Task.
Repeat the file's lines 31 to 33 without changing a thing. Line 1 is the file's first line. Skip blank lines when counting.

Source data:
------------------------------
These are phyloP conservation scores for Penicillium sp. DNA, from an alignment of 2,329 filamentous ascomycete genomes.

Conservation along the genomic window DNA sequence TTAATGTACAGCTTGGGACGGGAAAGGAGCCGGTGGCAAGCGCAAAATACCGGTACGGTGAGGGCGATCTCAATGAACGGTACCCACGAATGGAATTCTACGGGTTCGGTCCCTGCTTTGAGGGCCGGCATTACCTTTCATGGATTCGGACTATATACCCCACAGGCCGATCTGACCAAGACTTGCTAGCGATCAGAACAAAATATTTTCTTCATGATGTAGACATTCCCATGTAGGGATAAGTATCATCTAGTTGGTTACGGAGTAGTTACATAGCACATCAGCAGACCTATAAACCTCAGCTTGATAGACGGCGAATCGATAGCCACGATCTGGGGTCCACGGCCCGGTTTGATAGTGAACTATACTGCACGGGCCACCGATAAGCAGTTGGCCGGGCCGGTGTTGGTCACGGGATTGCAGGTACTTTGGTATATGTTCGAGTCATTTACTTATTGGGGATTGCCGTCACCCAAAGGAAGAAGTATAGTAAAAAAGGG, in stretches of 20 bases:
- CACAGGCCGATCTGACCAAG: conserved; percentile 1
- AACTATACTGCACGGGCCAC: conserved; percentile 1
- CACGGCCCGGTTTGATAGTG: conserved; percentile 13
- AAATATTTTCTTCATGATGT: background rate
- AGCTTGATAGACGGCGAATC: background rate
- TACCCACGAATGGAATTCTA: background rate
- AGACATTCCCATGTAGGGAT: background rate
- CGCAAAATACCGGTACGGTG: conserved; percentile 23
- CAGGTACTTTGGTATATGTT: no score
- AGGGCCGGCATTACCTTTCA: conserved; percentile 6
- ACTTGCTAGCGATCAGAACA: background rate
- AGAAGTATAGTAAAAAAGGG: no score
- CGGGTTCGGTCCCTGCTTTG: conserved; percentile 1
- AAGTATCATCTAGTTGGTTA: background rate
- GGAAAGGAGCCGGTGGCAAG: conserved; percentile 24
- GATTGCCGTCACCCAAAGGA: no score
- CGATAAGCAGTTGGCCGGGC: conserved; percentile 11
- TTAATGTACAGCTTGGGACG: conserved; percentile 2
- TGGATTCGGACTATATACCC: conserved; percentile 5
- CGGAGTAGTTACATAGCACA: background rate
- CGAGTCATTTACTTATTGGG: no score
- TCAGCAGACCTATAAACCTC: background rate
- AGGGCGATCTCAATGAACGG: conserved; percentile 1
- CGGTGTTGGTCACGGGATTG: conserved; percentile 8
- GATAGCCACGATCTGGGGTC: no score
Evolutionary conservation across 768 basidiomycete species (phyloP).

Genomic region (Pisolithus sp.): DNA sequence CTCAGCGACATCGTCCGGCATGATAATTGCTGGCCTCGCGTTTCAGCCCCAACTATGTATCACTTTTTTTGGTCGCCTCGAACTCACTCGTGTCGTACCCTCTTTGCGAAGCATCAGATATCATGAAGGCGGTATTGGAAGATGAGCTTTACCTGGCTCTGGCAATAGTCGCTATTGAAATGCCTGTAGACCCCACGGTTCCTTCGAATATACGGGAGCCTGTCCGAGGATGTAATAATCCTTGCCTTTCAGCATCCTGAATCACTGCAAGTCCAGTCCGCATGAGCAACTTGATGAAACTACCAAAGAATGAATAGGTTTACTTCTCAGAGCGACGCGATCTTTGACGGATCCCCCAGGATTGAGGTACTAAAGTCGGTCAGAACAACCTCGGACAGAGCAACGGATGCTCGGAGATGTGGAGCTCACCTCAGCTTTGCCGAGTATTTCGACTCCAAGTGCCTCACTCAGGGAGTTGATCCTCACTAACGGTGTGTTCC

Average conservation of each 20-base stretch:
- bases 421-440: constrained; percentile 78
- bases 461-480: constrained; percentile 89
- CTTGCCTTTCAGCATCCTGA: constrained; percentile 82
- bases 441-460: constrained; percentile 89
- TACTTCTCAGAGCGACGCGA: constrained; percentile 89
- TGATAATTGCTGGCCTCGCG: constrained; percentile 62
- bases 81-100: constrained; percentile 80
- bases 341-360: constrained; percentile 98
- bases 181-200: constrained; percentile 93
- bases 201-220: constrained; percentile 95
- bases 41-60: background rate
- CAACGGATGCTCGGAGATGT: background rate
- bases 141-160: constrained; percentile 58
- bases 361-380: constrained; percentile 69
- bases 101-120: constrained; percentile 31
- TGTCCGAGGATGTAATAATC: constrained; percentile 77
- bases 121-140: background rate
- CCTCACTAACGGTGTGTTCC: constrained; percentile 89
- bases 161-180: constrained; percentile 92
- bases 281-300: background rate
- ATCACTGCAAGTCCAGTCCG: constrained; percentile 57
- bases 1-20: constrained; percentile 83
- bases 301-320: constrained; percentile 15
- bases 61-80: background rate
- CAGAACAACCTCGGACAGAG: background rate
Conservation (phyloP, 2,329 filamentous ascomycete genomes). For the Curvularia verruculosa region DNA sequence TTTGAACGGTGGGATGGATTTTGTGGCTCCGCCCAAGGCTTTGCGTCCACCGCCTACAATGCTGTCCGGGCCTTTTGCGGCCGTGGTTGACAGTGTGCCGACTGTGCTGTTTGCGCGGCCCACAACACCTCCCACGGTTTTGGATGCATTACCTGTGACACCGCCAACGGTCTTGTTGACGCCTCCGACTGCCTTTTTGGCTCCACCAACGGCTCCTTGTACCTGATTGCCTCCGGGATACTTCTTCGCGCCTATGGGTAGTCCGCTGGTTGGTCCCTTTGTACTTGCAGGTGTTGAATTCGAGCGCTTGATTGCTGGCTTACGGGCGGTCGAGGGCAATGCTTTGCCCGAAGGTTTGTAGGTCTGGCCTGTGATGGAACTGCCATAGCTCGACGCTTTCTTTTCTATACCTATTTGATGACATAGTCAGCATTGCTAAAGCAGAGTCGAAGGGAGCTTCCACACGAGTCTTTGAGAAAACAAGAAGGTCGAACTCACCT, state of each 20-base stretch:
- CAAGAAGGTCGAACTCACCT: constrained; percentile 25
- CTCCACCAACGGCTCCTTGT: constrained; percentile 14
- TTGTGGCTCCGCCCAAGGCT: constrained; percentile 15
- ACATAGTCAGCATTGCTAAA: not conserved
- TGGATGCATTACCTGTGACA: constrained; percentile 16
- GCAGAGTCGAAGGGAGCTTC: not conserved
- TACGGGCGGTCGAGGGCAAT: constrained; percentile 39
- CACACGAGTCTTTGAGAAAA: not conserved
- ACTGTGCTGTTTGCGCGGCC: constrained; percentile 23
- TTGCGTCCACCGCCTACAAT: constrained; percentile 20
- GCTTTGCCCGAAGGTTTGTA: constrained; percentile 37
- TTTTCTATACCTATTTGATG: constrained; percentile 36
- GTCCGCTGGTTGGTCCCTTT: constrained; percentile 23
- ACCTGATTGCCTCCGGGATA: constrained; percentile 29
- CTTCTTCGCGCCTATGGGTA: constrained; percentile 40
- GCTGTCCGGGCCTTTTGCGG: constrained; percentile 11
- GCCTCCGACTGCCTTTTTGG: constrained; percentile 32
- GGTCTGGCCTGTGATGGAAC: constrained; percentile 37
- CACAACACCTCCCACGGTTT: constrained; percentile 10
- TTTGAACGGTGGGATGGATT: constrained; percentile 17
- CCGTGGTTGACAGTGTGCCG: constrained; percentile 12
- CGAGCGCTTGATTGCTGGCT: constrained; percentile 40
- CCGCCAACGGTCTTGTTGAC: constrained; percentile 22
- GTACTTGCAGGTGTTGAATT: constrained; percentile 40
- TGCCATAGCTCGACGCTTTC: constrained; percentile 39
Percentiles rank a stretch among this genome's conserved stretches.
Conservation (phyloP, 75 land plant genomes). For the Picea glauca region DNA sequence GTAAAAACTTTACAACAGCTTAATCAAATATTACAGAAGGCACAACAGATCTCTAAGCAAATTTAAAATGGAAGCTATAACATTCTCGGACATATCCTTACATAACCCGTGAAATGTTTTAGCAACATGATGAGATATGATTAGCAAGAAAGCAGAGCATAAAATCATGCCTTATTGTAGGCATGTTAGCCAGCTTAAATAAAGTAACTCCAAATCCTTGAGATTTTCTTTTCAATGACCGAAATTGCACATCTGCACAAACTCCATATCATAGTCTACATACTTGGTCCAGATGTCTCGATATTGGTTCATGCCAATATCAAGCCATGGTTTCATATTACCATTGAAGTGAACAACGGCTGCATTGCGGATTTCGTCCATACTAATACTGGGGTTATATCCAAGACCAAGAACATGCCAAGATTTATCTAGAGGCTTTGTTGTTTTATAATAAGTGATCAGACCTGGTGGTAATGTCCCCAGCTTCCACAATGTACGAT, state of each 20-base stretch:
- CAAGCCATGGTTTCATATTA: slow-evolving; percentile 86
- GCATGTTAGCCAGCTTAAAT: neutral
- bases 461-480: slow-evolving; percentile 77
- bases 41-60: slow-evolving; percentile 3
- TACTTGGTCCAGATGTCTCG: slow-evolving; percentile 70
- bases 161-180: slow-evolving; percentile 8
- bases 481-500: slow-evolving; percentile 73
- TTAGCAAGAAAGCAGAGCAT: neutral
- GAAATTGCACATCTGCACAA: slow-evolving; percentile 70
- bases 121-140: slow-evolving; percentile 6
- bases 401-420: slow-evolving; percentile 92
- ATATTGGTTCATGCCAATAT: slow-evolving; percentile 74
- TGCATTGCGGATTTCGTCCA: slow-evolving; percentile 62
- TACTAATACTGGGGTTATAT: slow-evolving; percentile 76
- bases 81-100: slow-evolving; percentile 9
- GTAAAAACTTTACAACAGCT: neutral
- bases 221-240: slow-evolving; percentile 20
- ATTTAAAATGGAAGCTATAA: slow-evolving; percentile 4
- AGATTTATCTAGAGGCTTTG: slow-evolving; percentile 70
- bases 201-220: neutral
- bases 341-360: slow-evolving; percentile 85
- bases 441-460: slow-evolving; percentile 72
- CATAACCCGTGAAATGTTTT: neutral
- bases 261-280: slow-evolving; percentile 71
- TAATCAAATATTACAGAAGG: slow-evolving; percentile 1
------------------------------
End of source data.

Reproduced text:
- bases 421-440: constrained; percentile 78
- bases 461-480: constrained; percentile 89
- CTTGCCTTTCAGCATCCTGA: constrained; percentile 82